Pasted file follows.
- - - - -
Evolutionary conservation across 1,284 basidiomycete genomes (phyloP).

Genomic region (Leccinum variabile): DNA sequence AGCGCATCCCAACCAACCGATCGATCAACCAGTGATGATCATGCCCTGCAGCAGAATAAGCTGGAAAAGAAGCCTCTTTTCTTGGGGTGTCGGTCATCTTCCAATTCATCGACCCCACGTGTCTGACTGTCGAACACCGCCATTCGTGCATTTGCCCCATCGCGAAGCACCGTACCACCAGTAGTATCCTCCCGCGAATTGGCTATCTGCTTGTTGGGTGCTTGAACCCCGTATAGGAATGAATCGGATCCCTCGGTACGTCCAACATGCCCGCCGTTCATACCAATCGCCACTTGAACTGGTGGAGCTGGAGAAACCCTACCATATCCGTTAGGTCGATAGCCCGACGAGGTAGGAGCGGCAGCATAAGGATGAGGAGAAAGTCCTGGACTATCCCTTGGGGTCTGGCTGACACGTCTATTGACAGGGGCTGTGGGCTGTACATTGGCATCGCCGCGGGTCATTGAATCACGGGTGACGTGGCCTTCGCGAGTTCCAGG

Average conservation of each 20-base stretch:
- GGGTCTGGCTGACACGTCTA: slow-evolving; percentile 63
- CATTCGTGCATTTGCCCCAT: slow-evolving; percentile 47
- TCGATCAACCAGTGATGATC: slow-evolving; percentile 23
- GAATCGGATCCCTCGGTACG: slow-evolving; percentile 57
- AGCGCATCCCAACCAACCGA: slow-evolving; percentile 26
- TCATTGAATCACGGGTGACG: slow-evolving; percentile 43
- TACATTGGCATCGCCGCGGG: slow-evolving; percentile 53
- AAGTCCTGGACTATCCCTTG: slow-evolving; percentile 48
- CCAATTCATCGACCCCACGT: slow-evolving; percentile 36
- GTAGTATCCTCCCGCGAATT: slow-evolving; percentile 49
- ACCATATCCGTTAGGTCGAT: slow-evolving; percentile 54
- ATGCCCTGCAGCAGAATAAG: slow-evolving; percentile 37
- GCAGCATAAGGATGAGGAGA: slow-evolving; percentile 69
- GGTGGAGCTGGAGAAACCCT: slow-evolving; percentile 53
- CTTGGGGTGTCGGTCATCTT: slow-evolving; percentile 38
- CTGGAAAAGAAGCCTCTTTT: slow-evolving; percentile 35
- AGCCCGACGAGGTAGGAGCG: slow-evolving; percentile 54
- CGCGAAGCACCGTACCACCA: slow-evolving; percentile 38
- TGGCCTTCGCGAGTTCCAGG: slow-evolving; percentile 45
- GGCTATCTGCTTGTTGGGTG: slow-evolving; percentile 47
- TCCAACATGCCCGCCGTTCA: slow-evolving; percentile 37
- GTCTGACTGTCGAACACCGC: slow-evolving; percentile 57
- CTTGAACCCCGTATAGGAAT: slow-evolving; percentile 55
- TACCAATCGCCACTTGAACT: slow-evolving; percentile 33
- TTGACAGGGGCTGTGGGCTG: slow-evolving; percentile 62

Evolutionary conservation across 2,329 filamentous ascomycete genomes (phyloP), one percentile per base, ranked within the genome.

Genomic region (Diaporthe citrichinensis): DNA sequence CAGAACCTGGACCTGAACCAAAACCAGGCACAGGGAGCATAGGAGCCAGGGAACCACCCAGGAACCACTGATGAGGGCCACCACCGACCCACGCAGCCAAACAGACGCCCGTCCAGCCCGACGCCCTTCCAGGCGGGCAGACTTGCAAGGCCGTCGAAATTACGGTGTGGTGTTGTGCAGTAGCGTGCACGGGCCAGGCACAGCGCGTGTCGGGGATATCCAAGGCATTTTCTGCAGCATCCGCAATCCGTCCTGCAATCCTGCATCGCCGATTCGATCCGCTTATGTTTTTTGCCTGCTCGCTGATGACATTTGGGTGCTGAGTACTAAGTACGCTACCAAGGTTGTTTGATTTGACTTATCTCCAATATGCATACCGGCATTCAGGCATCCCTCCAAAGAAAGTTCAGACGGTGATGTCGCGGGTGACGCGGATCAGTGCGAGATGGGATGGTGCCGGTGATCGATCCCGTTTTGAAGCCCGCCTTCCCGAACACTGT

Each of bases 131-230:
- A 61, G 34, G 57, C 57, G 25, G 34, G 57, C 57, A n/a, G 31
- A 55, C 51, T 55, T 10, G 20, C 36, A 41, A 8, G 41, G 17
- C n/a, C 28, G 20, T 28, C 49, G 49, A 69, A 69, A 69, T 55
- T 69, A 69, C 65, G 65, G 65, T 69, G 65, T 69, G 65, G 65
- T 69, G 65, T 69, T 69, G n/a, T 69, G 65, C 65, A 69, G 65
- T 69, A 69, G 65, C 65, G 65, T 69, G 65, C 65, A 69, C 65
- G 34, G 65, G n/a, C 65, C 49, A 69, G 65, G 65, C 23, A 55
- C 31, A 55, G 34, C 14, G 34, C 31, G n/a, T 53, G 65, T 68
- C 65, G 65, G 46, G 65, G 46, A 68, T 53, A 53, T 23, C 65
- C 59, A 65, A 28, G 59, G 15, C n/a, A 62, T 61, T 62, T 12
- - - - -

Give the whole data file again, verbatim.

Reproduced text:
Evolutionary conservation across 1,284 basidiomycete genomes (phyloP).

Genomic region (Leccinum variabile): DNA sequence AGCGCATCCCAACCAACCGATCGATCAACCAGTGATGATCATGCCCTGCAGCAGAATAAGCTGGAAAAGAAGCCTCTTTTCTTGGGGTGTCGGTCATCTTCCAATTCATCGACCCCACGTGTCTGACTGTCGAACACCGCCATTCGTGCATTTGCCCCATCGCGAAGCACCGTACCACCAGTAGTATCCTCCCGCGAATTGGCTATCTGCTTGTTGGGTGCTTGAACCCCGTATAGGAATGAATCGGATCCCTCGGTACGTCCAACATGCCCGCCGTTCATACCAATCGCCACTTGAACTGGTGGAGCTGGAGAAACCCTACCATATCCGTTAGGTCGATAGCCCGACGAGGTAGGAGCGGCAGCATAAGGATGAGGAGAAAGTCCTGGACTATCCCTTGGGGTCTGGCTGACACGTCTATTGACAGGGGCTGTGGGCTGTACATTGGCATCGCCGCGGGTCATTGAATCACGGGTGACGTGGCCTTCGCGAGTTCCAGG

Average conservation of each 20-base stretch:
- GGGTCTGGCTGACACGTCTA: slow-evolving; percentile 63
- CATTCGTGCATTTGCCCCAT: slow-evolving; percentile 47
- TCGATCAACCAGTGATGATC: slow-evolving; percentile 23
- GAATCGGATCCCTCGGTACG: slow-evolving; percentile 57
- AGCGCATCCCAACCAACCGA: slow-evolving; percentile 26
- TCATTGAATCACGGGTGACG: slow-evolving; percentile 43
- TACATTGGCATCGCCGCGGG: slow-evolving; percentile 53
- AAGTCCTGGACTATCCCTTG: slow-evolving; percentile 48
- CCAATTCATCGACCCCACGT: slow-evolving; percentile 36
- GTAGTATCCTCCCGCGAATT: slow-evolving; percentile 49
- ACCATATCCGTTAGGTCGAT: slow-evolving; percentile 54
- ATGCCCTGCAGCAGAATAAG: slow-evolving; percentile 37
- GCAGCATAAGGATGAGGAGA: slow-evolving; percentile 69
- GGTGGAGCTGGAGAAACCCT: slow-evolving; percentile 53
- CTTGGGGTGTCGGTCATCTT: slow-evolving; percentile 38
- CTGGAAAAGAAGCCTCTTTT: slow-evolving; percentile 35
- AGCCCGACGAGGTAGGAGCG: slow-evolving; percentile 54
- CGCGAAGCACCGTACCACCA: slow-evolving; percentile 38
- TGGCCTTCGCGAGTTCCAGG: slow-evolving; percentile 45
- GGCTATCTGCTTGTTGGGTG: slow-evolving; percentile 47
- TCCAACATGCCCGCCGTTCA: slow-evolving; percentile 37
- GTCTGACTGTCGAACACCGC: slow-evolving; percentile 57
- CTTGAACCCCGTATAGGAAT: slow-evolving; percentile 55
- TACCAATCGCCACTTGAACT: slow-evolving; percentile 33
- TTGACAGGGGCTGTGGGCTG: slow-evolving; percentile 62

Evolutionary conservation across 2,329 filamentous ascomycete genomes (phyloP), one percentile per base, ranked within the genome.

Genomic region (Diaporthe citrichinensis): DNA sequence CAGAACCTGGACCTGAACCAAAACCAGGCACAGGGAGCATAGGAGCCAGGGAACCACCCAGGAACCACTGATGAGGGCCACCACCGACCCACGCAGCCAAACAGACGCCCGTCCAGCCCGACGCCCTTCCAGGCGGGCAGACTTGCAAGGCCGTCGAAATTACGGTGTGGTGTTGTGCAGTAGCGTGCACGGGCCAGGCACAGCGCGTGTCGGGGATATCCAAGGCATTTTCTGCAGCATCCGCAATCCGTCCTGCAATCCTGCATCGCCGATTCGATCCGCTTATGTTTTTTGCCTGCTCGCTGATGACATTTGGGTGCTGAGTACTAAGTACGCTACCAAGGTTGTTTGATTTGACTTATCTCCAATATGCATACCGGCATTCAGGCATCCCTCCAAAGAAAGTTCAGACGGTGATGTCGCGGGTGACGCGGATCAGTGCGAGATGGGATGGTGCCGGTGATCGATCCCGTTTTGAAGCCCGCCTTCCCGAACACTGT

Each of bases 131-230:
- A 61, G 34, G 57, C 57, G 25, G 34, G 57, C 57, A n/a, G 31
- A 55, C 51, T 55, T 10, G 20, C 36, A 41, A 8, G 41, G 17
- C n/a, C 28, G 20, T 28, C 49, G 49, A 69, A 69, A 69, T 55
- T 69, A 69, C 65, G 65, G 65, T 69, G 65, T 69, G 65, G 65
- T 69, G 65, T 69, T 69, G n/a, T 69, G 65, C 65, A 69, G 65
- T 69, A 69, G 65, C 65, G 65, T 69, G 65, C 65, A 69, C 65
- G 34, G 65, G n/a, C 65, C 49, A 69, G 65, G 65, C 23, A 55
- C 31, A 55, G 34, C 14, G 34, C 31, G n/a, T 53, G 65, T 68
- C 65, G 65, G 46, G 65, G 46, A 68, T 53, A 53, T 23, C 65
- C 59, A 65, A 28, G 59, G 15, C n/a, A 62, T 61, T 62, T 12